There is no question that drinking to the point of intoxication and driving is dangerous. It is also illegal. There are a variety of reasons why it is dangerous to drive while drunk. On the one hand, it can affect your ability to physically operate a motor vehicle safely. Those who are drunk have impaired motor functions, for one. This means it is physically difficult to operate the controls in a coordinated manner.
In addition to loss of gross and fine motor skills, drinking to point of intoxication can cause blurred vision, making it difficult to see clearly and accurately judge distance. This also makes it dangerous to operate a car. In terms of mental acuity, when a person is intoxicated, they will have difficulty processing information quickly and reacting to ever-changing stimuli we all face when driving a car in traffic.
One might wonder what someone must be thinking to take the risk and drive drunk. For one man recently arrested for DUI while dressed as the Tin Man from “Wizard of Oz,” it may have been, “If I only had a brain.”
According to a recent news article from Inside Edition, the man was in full costume, complete with metal hat and face paint, because he had been at an event earlier in the day where he was paid to dress in character. It was a costume contest for a local business.
Police alleged that defendant drove to another man’s home while intoxicated and refused to vacate when asked to so. The homeowner called the police, and the man was charged with drunk driving. He allegedly blew a breath test result of 0.19 grams of ethanol per hundred milliliters of blood, which is more than two times the legal limit of 0.08. It should be noted that he has not been convicted, as he has only been alleged to have committed a crime.
The fact that something is also illegal may have an effect on the outcome of the case in terms of proving negligence. There is a legal doctrine known as negligence per se that states that if something is illegal, it can be used to establish negligence. However, unlike other jurisdictions, Massachusetts law, as held in Falvey v. Hamelburg (1964), requires that the harm the law is aimed at preventing be related to the injury suffered. In that case, the court held that it was proof of negligence in a car accident because the defendant was driving an unregistered car. The reason for this is because the unregistered car was not solely created to prevent car crashes. However, the court did say it could be used as evidence of negligence. In the case of a drunk driving car accidents in Boston, however, the drunk driving law was established to prevent serious or fatal car accidents, so it would fair much better as proof at trial.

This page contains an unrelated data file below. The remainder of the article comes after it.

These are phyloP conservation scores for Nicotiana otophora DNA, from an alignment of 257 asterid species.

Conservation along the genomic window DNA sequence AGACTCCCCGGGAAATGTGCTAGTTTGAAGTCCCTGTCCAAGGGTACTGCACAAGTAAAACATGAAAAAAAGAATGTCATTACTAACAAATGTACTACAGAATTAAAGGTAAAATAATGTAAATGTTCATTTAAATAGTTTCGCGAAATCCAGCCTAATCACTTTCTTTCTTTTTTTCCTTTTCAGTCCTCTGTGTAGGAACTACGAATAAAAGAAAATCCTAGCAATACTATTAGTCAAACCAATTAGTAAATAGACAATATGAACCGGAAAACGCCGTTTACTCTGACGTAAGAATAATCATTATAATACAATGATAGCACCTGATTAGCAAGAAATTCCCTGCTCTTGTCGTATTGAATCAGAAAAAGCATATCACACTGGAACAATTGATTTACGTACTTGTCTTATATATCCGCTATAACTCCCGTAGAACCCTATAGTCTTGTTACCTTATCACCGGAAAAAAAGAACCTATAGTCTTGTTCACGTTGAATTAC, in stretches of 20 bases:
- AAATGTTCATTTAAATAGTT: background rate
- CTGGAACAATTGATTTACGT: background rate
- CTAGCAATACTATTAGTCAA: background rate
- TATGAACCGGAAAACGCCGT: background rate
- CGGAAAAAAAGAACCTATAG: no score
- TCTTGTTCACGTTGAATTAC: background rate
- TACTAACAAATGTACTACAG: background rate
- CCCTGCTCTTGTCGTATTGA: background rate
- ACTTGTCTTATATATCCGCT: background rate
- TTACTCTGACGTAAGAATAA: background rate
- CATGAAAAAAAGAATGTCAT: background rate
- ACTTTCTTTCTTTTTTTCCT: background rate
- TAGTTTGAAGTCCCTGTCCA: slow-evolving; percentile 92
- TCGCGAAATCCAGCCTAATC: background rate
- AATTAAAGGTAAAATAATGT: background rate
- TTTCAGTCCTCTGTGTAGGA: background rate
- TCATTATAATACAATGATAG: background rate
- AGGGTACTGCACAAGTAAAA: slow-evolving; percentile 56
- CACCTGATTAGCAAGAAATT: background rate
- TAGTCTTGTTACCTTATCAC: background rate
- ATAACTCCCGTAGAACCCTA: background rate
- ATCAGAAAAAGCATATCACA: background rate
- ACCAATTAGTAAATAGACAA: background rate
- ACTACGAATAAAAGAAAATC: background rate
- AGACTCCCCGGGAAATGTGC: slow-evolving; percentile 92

In addition to the doctrine of negligence per se, drinking causes people to have poor judgment, and that in turn can be used to prove negligence. Negligence, as we have discussed in other blog posts, basically comes down to failing to act as a reasonable and prudent person so as to avoid a foreseeable injury to foreseeable persons and property. This doesn’t mean being perfect, but it does mean using good judgment, and that is something intoxicated people don’t often do.
If you or someone you love has been injured a Boston drunk driving accident, call for a free and confidential appointment at 1-888-367-2900.
Man Dressed as Tin Man From ‘Wizard of Oz’ Charged With Drunk Driving, June 7, 2017, by Maya Chung, Inside Edition
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Mother of Five Killed in Bicycle Accident, Husband Files Wrongful Death Lawsuit, Feb. 20, 2017, Boston Bicycle Injury Lawyer Blog